Account Suspension: If they remove the owner’s Google Account: They’ll also remove all of the listings owned by that user. If they reinstate the owner’s Google Account, they’ll also reinstate the listings. If they remove a manager’s Google Account: They’ll suspend the manager on the listings they manage, but the listings themselves will be unaffected. If they reinstate the manager’s Google Account, the manager will automatically regain managerial access to the listings.

We recently had a case where one of our client’s accounts was suspended, and it turned out the cause was that one of the listing managers—an employee of their previous marketing agency—had violated the guidelines. Once we removed that person’s access to the listing, the listing was reinstated.

Why Google Suspends Google My Business Listings

I’ll get into common causes of a suspension a little further down, but there’s really one reason Google suspends listings: Google wants searchers to get the absolute best search results. Trust plays a huge role in that, so Google wants searchers to have the most up-to-date, accurate information.

Common Causes of a Suspended GMB Listing

Local SEO is all about making sure you show up for local searches that include map listings. In order for that to happen, your GMB listing needs to be 100% accurate and trustworthy. Most of the causes of suspended listings have to do with this local consistency. Below are the most common reasons a listing gets suspended:

  • Another business shares your address or has the same address
  • The address on your website is different than the one on your business listings
  • The address, name, or phone number on your directory listings, like Yelp, do not match the address on your GMB page
  • Any part of your address, primary categories, business name, website, or phone number has recently changed
  • You’ve added extra keywords into your business name
  • Your business name isn’t accurate across the web
  • You’re a service-area business that didn’t disable your physical address
  • Your address is virtual or a P.O. box
  • Your business doesn’t make in-person contact with customers (like an online shop)
  • Your primary category is a high-risk industry that has a higher level of scrutiny:
    • Locksmiths
    • HVAC/heating and cooling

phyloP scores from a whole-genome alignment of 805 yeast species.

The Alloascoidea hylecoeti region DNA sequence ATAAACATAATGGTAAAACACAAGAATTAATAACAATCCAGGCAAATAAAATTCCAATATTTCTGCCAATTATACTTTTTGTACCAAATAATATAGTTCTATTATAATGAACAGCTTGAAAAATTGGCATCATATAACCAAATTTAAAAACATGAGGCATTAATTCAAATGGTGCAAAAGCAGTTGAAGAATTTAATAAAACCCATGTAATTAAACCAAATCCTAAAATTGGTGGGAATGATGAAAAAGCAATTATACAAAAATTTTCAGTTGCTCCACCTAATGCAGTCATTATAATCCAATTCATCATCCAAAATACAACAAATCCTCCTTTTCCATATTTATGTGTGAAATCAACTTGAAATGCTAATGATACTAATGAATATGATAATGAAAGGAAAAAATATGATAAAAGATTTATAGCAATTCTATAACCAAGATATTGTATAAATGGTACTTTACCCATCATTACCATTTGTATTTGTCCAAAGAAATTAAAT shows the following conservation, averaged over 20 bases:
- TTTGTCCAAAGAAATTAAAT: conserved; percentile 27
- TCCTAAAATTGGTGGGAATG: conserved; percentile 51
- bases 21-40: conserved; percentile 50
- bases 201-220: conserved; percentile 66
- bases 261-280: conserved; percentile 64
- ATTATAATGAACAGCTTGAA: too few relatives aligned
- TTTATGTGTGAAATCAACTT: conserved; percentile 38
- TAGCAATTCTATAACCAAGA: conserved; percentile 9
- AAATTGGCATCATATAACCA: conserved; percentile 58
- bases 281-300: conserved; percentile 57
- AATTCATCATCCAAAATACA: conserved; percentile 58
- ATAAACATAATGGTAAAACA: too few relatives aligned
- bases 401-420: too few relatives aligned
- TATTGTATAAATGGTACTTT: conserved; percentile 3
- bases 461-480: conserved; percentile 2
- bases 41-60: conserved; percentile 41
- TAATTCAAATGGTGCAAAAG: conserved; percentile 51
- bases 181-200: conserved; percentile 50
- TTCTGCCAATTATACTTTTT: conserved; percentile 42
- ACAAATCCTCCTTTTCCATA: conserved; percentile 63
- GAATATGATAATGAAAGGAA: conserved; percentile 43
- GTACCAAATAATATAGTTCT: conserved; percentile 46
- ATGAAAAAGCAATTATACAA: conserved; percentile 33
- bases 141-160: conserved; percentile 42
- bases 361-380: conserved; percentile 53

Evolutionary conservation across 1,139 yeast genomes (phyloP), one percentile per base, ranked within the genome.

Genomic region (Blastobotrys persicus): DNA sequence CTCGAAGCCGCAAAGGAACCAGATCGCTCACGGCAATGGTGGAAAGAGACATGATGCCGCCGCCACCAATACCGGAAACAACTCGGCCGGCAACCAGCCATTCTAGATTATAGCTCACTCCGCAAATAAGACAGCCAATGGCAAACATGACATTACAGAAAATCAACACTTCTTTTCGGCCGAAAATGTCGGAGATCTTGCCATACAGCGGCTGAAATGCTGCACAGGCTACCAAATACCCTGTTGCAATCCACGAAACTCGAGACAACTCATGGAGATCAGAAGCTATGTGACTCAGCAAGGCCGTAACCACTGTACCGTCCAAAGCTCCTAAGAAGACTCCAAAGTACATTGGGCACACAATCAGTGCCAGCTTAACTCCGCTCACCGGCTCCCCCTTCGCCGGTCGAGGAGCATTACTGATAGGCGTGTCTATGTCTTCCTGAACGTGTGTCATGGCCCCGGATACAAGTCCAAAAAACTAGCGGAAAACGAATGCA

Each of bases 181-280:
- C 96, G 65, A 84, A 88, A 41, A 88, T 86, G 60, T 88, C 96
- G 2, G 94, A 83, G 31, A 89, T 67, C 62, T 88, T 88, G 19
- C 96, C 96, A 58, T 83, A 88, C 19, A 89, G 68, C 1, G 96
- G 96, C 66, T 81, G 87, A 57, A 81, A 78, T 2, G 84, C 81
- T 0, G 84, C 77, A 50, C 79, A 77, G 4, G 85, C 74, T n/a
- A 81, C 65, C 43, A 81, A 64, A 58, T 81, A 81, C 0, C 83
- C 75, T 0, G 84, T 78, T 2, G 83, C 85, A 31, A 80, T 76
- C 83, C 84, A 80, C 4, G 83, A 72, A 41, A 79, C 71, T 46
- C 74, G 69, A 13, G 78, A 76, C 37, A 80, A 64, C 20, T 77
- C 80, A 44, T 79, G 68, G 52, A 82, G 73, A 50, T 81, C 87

• Plumbing
    • Other home services businesses
  • Your website listed has a forwarding URL
  • There are multiple listings for the same business or location
  • There are multiple businesses claiming to be at your address

These are not the only reasons Google suspends business listings, but are the most common causes. Learn how to optimize your GMB listing here »

What to Do if Your Google My Business Listing Gets Suspended

If you’ve read all the above and still can’t figure out why your listing/account was suspended, your next step is to reach out to Google’s GMB support. As a result of the increase in suspensions, response times from Google have been delayed, so be aware that resolution times are much longer than expected.

They may require you to send them proof that you own your business, and that it’s legitimate. This proof includes:

  • If your business as set up with a physical address, you will be required to provide an image of your storefront showing both your address and signage at the same time. If this is in an office building, it must include your suite number.
  • If your business is set up with a physical address, you may be required to submit your business license. It must have the same address that is shown on your Google My Business profile.
  • If your business is set up with a physical address, you may be required to submit a utility bill. It must have the same address that is shown on your Google My Business profile.
  • If your business is set up with a physical address, you may be required to submit proof that you are not sharing office space with other businesses through photographs or video.
  • If your business is set up with a service area only, you will be required to provide a legal document such as a business license or tax document with your business’ information.
  • You may be required to remove any owners or managers from your profile who have engaged in practices Google has deemed spammy.
  • You may be required to change your name on Google My Business to reflect the name on your signage.
  • Your reviews may be removed from Google My Business. A follow-up escalation to Google may get them re-instated, but it also may not.